Ron Cornelius is one of those intriguing Zelig-like figures that pepper rock music; a fixture of the San Francisco scene long before psychedelia hit, he formed the neglected West, and went on to play as a sideman to Bob Dylan and Leonard Cohen (with whom he has had a long association). His only solo album, Tin Luck, has long been cherished by a few, but remains largely unknown. This is starting to change, however, as word of its melancholy charm spreads. Here are a few bits and bobs relating to it.
First up is an interview from issue #20 of the great UK rock periodical ZigZag, published in June 1971 and conducted as Cornelius finalised the album's mix in London's Trident Studios:
The album was issued in the US as Polydor PD 5011 in September 1971. Here's the press release the label sent out with promo copies (with respectful acknowledgements to Jack Fleischer at waxidermy.com):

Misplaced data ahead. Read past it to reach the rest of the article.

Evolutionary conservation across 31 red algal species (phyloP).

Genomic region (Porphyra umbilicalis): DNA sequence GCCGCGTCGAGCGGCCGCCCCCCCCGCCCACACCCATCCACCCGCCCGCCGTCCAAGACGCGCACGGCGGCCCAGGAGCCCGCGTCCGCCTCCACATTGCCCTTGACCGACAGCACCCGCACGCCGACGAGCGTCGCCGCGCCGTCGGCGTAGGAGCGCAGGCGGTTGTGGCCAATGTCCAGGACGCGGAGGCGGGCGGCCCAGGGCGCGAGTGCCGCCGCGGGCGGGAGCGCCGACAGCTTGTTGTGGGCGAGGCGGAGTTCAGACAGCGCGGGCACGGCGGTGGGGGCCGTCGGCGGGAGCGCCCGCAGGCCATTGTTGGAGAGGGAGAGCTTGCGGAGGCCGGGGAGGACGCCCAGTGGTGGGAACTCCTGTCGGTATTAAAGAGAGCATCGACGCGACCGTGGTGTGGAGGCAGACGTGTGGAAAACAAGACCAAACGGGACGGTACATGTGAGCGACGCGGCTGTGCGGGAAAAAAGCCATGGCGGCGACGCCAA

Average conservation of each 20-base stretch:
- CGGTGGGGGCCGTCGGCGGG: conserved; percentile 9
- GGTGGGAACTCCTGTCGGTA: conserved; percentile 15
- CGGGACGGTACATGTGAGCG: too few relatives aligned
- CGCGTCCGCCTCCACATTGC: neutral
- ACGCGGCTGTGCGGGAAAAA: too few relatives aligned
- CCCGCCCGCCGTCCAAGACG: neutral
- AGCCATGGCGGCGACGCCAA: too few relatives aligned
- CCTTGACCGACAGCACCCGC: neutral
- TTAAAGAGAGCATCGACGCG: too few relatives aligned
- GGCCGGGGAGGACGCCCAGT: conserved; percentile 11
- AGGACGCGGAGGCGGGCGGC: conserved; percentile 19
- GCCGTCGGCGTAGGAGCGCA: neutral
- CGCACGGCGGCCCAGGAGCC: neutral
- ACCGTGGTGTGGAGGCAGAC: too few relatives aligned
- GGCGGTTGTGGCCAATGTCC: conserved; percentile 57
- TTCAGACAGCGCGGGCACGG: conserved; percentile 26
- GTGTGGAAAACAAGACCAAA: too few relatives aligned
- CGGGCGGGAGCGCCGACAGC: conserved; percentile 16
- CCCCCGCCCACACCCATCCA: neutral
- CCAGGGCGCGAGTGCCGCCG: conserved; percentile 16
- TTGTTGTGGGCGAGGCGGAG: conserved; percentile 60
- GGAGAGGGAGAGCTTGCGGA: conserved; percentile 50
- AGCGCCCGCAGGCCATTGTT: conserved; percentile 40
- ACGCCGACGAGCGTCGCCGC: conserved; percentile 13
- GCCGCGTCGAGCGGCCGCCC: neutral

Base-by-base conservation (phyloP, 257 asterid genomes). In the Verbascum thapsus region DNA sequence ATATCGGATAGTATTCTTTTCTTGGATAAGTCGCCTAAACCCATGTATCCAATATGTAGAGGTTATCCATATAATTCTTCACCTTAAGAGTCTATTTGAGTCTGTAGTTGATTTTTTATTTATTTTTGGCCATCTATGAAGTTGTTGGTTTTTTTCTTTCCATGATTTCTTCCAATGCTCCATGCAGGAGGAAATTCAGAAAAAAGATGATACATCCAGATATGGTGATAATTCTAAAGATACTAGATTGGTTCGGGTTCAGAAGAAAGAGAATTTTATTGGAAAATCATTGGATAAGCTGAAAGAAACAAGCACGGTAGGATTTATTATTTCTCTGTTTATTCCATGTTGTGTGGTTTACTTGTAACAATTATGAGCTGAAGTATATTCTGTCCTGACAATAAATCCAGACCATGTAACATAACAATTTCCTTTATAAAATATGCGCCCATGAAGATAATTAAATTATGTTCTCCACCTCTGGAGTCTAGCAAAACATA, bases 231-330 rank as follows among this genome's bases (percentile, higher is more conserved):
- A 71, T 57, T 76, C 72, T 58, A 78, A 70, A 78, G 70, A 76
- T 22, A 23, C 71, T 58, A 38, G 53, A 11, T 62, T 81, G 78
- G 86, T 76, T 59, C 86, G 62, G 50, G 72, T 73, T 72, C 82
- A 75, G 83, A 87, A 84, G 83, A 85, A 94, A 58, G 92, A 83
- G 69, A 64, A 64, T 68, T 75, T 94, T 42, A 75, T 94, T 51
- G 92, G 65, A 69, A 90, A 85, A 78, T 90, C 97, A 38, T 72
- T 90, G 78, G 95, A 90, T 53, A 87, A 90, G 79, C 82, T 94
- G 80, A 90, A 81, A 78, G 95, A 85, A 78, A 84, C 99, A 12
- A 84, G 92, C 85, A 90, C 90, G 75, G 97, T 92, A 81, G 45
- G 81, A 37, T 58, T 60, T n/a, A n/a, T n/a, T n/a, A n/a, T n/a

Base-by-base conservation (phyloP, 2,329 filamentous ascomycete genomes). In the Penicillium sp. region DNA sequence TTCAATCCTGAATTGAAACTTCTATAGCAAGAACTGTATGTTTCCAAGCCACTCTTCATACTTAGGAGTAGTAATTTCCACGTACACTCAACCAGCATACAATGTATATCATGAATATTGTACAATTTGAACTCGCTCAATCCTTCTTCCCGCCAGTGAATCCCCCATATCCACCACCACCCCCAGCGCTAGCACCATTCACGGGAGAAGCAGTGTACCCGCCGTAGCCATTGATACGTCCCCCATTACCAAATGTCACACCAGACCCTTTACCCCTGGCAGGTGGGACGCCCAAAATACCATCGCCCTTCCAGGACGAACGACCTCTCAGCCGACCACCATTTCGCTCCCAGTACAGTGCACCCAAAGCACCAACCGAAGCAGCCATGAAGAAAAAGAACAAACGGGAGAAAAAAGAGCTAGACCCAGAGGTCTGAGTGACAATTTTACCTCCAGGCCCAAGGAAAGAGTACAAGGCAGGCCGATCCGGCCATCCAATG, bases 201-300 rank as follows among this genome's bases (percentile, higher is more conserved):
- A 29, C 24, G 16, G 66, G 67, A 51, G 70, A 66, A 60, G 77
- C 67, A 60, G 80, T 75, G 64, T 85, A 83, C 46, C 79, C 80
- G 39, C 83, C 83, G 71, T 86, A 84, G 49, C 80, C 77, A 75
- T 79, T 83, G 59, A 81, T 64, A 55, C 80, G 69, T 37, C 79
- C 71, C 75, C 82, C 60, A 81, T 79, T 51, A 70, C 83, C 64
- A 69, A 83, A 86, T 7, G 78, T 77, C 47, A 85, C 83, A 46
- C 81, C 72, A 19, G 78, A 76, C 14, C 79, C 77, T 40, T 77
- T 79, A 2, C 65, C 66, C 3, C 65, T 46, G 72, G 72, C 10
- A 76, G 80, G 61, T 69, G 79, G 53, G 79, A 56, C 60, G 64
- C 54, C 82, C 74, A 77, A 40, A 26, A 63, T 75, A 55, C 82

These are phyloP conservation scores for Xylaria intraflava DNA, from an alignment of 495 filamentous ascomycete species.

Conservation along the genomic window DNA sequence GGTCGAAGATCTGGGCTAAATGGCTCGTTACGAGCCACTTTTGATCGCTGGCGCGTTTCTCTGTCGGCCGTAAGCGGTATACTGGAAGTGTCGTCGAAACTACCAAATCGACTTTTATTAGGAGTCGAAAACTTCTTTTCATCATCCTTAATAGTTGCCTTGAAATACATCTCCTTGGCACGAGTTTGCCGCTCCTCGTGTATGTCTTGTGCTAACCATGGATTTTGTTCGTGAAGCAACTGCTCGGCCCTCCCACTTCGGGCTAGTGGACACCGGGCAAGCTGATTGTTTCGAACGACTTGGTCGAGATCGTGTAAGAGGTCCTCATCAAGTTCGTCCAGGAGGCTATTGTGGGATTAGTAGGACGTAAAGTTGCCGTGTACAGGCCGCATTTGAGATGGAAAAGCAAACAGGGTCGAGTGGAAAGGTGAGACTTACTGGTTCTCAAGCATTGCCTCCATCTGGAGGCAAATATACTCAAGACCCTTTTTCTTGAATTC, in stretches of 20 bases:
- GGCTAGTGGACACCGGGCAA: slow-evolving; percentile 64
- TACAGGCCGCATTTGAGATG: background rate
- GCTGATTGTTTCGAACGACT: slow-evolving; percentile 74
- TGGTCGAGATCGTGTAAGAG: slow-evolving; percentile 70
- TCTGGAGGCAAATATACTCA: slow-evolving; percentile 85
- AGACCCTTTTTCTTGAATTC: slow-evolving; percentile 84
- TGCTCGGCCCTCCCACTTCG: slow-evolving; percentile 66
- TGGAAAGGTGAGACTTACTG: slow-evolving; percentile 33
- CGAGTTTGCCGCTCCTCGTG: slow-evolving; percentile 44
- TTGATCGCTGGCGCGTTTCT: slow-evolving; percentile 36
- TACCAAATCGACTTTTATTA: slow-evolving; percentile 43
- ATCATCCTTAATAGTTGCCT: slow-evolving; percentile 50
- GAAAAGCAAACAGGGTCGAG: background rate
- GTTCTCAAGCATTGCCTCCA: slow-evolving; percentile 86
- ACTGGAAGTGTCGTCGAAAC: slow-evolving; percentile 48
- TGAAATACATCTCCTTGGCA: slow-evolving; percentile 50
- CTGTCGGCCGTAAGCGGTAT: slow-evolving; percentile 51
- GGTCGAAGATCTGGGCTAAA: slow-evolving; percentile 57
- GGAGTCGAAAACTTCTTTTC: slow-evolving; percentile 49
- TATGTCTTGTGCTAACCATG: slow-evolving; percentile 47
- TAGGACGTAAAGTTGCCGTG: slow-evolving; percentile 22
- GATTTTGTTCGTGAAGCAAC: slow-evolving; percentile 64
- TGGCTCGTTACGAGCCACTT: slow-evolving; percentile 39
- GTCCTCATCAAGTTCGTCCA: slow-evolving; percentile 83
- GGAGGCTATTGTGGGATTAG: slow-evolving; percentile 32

It also appeared in Germany and in Britain (though the only such copy I know of has UK vinyl and a German sleeve). In November 1971 Circus ran a brief piece about Cornelius, stating that ‘Tin Luck contains a somewhat melancholy mood, more bluesy than down, really, and the songs are drawn from personal experience, a commodity Cornelius has much of.’ Here it is:
Tin Luck has never been reissued, but that's a situation I hope will soon be remedied. In the meantime, anyone wanting to learn more about it should follow this link: http://waxidermy.com/features/ron-cornelius-interview/